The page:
In a multi-institution study published in the Journal Clinical of Immunology, University of Utah researchers and colleagues have extended the spectrum of diseases caused by mutations in the RAG1 gene to include antibody deficiency diseases. They made the discovery after identifying a deficiency in RAG1 in two patients who were diagnosed with common variable immunodeficiency (CVID), an antibody deficiency disorder that leads to recurrent infections, such as pneumonia, and other complications. Antibodies, also known as immunoglobulins, identify and neutralize infectious agents, and a decrease in antibody production leads to infections.
Various mutations in the RAG1 gene already were know to cause a number of immune deficiencies, such as severe combined immunodeficiency and Omenn syndrome. RAG1-deficient patients are predicted to have high risk of life-threatening infections, therefore the identification of these mutations suggests treatments not usually considered for patients with CVID. The study shows that single-gene testing for most immunodeficiency diseases is not enough and that gene panels, exome sequencing and soon whole genome testing must be used to diagnose them, according to senior author Attila Kumánovics, M.D., of the ARUP Institute for Clinical and Experimental Pathology and assistant professor of pathology at the University of Utah.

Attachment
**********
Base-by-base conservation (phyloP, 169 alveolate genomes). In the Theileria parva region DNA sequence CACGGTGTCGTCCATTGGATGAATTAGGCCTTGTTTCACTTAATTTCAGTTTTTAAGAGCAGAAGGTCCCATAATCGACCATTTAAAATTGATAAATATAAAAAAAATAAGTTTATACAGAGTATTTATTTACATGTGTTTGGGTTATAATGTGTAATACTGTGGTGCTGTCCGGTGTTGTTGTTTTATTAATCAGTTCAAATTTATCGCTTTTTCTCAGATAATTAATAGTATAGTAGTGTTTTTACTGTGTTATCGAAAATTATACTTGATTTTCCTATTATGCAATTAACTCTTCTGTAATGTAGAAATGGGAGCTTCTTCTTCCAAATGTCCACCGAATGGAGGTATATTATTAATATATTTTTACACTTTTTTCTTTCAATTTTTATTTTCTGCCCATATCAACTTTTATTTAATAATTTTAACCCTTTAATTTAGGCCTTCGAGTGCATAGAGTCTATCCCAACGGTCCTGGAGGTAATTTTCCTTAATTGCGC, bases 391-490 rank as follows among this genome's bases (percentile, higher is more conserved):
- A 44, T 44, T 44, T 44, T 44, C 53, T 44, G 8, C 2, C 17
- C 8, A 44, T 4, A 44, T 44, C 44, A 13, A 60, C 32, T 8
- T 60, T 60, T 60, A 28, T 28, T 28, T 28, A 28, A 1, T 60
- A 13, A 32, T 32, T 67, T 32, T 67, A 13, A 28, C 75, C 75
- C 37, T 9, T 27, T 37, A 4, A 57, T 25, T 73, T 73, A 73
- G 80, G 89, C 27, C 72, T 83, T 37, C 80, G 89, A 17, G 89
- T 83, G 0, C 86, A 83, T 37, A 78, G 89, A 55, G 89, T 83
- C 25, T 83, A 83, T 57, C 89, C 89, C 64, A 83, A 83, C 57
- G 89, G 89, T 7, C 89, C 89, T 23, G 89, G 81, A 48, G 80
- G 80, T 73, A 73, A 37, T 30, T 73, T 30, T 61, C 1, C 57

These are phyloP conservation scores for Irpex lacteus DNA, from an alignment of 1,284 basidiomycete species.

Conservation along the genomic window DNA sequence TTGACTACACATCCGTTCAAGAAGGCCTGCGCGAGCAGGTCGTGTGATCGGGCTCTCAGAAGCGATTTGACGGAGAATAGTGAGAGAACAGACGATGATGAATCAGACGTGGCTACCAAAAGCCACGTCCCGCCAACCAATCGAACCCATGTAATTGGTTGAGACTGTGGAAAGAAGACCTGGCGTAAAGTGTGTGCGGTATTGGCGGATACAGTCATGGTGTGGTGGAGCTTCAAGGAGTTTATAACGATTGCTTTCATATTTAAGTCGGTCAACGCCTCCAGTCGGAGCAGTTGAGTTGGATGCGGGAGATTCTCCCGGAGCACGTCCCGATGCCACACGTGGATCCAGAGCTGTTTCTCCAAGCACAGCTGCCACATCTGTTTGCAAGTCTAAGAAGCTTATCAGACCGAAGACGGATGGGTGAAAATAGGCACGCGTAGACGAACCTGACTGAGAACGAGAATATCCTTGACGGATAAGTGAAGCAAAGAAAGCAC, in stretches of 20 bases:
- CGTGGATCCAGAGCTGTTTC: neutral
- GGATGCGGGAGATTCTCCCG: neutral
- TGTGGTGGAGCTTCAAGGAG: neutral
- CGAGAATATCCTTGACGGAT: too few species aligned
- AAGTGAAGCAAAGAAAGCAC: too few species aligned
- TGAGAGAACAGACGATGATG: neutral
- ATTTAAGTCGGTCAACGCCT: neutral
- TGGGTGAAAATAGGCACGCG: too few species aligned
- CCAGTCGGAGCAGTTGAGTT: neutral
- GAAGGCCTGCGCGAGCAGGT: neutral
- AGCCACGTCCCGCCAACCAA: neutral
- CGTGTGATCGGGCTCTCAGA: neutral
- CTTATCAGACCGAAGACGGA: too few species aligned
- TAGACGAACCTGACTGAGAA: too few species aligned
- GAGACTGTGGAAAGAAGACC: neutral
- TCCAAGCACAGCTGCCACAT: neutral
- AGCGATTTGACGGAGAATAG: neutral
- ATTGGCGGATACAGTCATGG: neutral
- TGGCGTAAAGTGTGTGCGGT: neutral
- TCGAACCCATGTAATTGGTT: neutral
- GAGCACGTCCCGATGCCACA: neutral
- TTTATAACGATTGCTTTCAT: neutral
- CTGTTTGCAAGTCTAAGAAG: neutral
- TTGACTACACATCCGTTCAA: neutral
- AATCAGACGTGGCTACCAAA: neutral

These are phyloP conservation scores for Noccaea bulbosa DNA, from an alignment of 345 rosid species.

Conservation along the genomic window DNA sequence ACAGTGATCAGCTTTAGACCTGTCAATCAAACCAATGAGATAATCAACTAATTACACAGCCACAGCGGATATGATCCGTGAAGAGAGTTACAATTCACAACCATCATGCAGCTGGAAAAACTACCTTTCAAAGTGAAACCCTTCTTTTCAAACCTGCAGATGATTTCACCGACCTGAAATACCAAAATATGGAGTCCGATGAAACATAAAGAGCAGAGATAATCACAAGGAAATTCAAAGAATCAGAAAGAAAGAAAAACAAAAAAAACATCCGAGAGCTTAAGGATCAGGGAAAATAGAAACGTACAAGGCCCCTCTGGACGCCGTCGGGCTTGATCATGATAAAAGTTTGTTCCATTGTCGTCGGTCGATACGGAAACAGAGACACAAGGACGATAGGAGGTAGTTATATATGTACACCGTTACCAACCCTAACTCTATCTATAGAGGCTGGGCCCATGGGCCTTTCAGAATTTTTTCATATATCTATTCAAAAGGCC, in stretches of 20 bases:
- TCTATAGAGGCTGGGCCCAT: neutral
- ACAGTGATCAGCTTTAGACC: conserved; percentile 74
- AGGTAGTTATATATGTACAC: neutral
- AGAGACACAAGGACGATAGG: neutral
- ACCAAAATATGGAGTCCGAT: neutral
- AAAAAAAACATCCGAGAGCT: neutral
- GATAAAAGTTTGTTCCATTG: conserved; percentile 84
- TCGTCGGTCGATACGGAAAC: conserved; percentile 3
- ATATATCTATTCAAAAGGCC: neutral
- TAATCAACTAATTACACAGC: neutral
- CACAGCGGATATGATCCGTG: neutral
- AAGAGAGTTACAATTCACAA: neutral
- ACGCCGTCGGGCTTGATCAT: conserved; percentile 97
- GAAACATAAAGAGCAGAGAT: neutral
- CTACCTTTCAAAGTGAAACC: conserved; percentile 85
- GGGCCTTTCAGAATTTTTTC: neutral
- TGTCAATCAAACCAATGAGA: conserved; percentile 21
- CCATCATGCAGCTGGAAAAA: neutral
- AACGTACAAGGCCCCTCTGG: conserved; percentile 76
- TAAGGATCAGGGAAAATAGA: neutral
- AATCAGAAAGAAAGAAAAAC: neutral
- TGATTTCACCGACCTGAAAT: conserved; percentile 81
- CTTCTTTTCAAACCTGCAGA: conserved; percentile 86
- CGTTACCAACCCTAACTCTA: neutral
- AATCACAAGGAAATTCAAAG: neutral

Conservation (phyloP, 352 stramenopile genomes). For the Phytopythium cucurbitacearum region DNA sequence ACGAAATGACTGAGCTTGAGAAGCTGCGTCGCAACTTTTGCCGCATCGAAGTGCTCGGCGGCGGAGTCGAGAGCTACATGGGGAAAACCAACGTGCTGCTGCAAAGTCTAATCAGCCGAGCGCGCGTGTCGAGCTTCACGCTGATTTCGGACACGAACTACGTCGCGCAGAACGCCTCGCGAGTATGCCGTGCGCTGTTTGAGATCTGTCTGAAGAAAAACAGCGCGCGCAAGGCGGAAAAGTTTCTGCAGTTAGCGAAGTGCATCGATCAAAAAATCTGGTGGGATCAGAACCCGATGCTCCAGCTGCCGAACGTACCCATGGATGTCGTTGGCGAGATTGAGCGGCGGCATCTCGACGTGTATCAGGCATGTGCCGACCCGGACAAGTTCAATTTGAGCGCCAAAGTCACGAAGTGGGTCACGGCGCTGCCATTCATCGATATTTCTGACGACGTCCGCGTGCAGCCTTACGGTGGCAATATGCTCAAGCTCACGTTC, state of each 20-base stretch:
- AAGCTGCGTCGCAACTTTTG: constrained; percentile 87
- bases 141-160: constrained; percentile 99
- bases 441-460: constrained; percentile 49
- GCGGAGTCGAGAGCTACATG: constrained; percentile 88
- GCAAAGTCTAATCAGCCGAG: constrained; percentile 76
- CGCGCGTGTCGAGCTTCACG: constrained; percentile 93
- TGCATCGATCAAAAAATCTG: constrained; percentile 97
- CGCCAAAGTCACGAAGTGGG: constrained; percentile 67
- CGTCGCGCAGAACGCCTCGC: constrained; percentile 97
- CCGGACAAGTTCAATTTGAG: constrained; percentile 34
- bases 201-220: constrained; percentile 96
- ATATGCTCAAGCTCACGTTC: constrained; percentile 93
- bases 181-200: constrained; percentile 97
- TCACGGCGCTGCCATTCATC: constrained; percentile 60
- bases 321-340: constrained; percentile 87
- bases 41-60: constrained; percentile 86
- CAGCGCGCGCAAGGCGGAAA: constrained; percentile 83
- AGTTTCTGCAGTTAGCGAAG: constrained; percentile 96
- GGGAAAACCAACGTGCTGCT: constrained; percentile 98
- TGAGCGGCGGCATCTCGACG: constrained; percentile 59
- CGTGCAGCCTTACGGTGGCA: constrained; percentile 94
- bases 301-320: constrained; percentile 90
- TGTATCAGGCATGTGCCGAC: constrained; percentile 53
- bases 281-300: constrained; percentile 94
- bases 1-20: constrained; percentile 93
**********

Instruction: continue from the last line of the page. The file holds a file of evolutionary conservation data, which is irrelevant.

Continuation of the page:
The study's first author is David Buchbinder, of the Children’s Hospital of Orange County, Calif., and the National Institutes of Health.
View article in Journal of Clinical Immunology